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Food Safety A Priority In Storm Aftermath

Friday, April 29, 2011 | 12:12pm
“When in doubt, throw it out,” says Tenn. public health official

NASHVILLE – Due to power outages experienced in storm and flood-impacted areas across the state, the Tennessee Department of Health is reminding affected residents of the importance of food safety. To ensure public health and wellness, a senior department official is urging individuals to throw away all perishable food that may have been exposed to temperatures above 40 degrees Fahrenheit for two hours or more.

“I understand this is a particularly stressful and difficult time for many Tennesseans, but it’s necessary to remind everyone that food compromised by a loss of electricity poses a health risk,” said State Medical Epidemiologist Tim F. Jones, M.D. “A commonly held food safety philosophy is ‘when in doubt, throw it out’. As you go about the process of recovery, your and your family’s health and wellness are too important to take any chances.”

Foods that should be discarded include canned goods that are bulging, opened or damaged as well as those that have an unusual odor, color or texture. Perishable food items that have been above 40 degrees Fahrenheit for two hours or longer should also be thrown away. This includes meat, poultry, fish, milk, eggs and leftovers.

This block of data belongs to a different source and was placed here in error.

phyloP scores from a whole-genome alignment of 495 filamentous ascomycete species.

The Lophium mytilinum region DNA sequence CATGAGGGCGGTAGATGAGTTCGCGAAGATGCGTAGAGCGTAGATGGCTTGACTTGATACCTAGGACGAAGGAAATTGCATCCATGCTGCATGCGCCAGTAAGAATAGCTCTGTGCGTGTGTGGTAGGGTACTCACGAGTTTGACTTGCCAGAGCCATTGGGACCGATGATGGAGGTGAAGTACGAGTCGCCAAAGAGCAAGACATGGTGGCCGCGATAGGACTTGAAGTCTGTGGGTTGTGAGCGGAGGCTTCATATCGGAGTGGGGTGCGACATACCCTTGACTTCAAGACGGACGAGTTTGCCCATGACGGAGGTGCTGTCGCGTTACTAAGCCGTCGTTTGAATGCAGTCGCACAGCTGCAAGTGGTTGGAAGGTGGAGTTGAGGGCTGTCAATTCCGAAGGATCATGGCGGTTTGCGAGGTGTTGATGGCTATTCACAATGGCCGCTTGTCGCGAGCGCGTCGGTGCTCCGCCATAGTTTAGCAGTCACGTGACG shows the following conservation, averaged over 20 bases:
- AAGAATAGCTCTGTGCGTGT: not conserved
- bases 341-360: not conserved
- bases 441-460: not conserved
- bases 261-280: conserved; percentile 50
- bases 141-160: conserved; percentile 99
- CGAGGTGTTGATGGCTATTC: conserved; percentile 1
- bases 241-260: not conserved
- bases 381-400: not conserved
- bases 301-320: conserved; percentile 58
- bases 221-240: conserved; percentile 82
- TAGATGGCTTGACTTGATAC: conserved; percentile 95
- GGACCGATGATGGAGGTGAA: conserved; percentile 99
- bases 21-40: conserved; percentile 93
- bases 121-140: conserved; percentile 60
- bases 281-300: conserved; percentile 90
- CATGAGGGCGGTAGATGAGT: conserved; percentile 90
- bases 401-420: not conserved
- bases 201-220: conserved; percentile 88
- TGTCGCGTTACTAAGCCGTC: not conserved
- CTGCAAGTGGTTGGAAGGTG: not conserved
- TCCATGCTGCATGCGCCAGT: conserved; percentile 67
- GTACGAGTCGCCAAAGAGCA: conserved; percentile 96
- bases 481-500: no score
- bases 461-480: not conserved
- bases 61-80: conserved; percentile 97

There are a few exceptions. Undamaged and dent-free canned food items may be cleaned. To do so, remove the labels, wash the cans, and dip them in a solution of 1 cup (240 milliliters) of bleach in 5 gallons of clean water. Re-label the cans with a marker. Also, thawed food from the freezer that contains ice crystals or is 40 degrees Fahrenheit or below can be refrozen or cooked.

While the power is out, keep the refrigerator and freezer doors closed as much as possible. Add block ice or dry ice to your refrigerator if the electricity is expected to be off longer than four hours. Wear heavy gloves when handling ice.

For more information, visit the TDOH website at


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